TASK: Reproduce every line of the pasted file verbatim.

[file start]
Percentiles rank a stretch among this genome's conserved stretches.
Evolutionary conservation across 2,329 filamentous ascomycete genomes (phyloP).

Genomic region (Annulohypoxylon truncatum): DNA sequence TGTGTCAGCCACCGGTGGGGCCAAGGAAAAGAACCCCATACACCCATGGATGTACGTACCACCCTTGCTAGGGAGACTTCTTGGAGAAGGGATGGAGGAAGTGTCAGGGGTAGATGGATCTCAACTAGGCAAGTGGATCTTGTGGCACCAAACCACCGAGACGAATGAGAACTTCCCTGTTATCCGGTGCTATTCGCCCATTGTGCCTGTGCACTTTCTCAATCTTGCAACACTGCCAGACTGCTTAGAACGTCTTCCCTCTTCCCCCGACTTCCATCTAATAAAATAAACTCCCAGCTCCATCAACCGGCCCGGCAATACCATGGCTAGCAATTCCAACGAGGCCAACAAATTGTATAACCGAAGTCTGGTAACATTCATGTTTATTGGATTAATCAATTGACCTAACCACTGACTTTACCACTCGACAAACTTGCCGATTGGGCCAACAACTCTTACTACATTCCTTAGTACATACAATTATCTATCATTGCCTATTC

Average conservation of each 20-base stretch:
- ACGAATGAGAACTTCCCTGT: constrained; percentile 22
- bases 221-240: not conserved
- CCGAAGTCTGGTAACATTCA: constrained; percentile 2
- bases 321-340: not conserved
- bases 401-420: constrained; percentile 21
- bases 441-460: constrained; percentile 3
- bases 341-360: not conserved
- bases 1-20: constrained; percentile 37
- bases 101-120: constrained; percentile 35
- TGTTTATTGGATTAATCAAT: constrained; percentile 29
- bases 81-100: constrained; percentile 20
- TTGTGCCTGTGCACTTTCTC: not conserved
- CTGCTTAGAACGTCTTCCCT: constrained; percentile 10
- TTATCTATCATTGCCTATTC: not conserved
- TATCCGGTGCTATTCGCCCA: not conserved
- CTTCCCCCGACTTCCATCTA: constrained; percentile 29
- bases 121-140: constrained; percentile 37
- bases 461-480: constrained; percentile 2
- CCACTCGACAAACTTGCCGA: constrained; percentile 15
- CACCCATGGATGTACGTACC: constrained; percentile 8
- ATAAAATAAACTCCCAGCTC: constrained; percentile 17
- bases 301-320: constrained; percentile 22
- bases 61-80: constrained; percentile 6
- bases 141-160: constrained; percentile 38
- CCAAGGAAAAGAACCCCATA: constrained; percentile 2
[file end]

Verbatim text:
Percentiles rank a stretch among this genome's conserved stretches.
Evolutionary conservation across 2,329 filamentous ascomycete genomes (phyloP).

Genomic region (Annulohypoxylon truncatum): DNA sequence TGTGTCAGCCACCGGTGGGGCCAAGGAAAAGAACCCCATACACCCATGGATGTACGTACCACCCTTGCTAGGGAGACTTCTTGGAGAAGGGATGGAGGAAGTGTCAGGGGTAGATGGATCTCAACTAGGCAAGTGGATCTTGTGGCACCAAACCACCGAGACGAATGAGAACTTCCCTGTTATCCGGTGCTATTCGCCCATTGTGCCTGTGCACTTTCTCAATCTTGCAACACTGCCAGACTGCTTAGAACGTCTTCCCTCTTCCCCCGACTTCCATCTAATAAAATAAACTCCCAGCTCCATCAACCGGCCCGGCAATACCATGGCTAGCAATTCCAACGAGGCCAACAAATTGTATAACCGAAGTCTGGTAACATTCATGTTTATTGGATTAATCAATTGACCTAACCACTGACTTTACCACTCGACAAACTTGCCGATTGGGCCAACAACTCTTACTACATTCCTTAGTACATACAATTATCTATCATTGCCTATTC

Average conservation of each 20-base stretch:
- ACGAATGAGAACTTCCCTGT: constrained; percentile 22
- bases 221-240: not conserved
- CCGAAGTCTGGTAACATTCA: constrained; percentile 2
- bases 321-340: not conserved
- bases 401-420: constrained; percentile 21
- bases 441-460: constrained; percentile 3
- bases 341-360: not conserved
- bases 1-20: constrained; percentile 37
- bases 101-120: constrained; percentile 35
- TGTTTATTGGATTAATCAAT: constrained; percentile 29
- bases 81-100: constrained; percentile 20
- TTGTGCCTGTGCACTTTCTC: not conserved
- CTGCTTAGAACGTCTTCCCT: constrained; percentile 10
- TTATCTATCATTGCCTATTC: not conserved
- TATCCGGTGCTATTCGCCCA: not conserved
- CTTCCCCCGACTTCCATCTA: constrained; percentile 29
- bases 121-140: constrained; percentile 37
- bases 461-480: constrained; percentile 2
- CCACTCGACAAACTTGCCGA: constrained; percentile 15
- CACCCATGGATGTACGTACC: constrained; percentile 8
- ATAAAATAAACTCCCAGCTC: constrained; percentile 17
- bases 301-320: constrained; percentile 22
- bases 61-80: constrained; percentile 6
- bases 141-160: constrained; percentile 38
- CCAAGGAAAAGAACCCCATA: constrained; percentile 2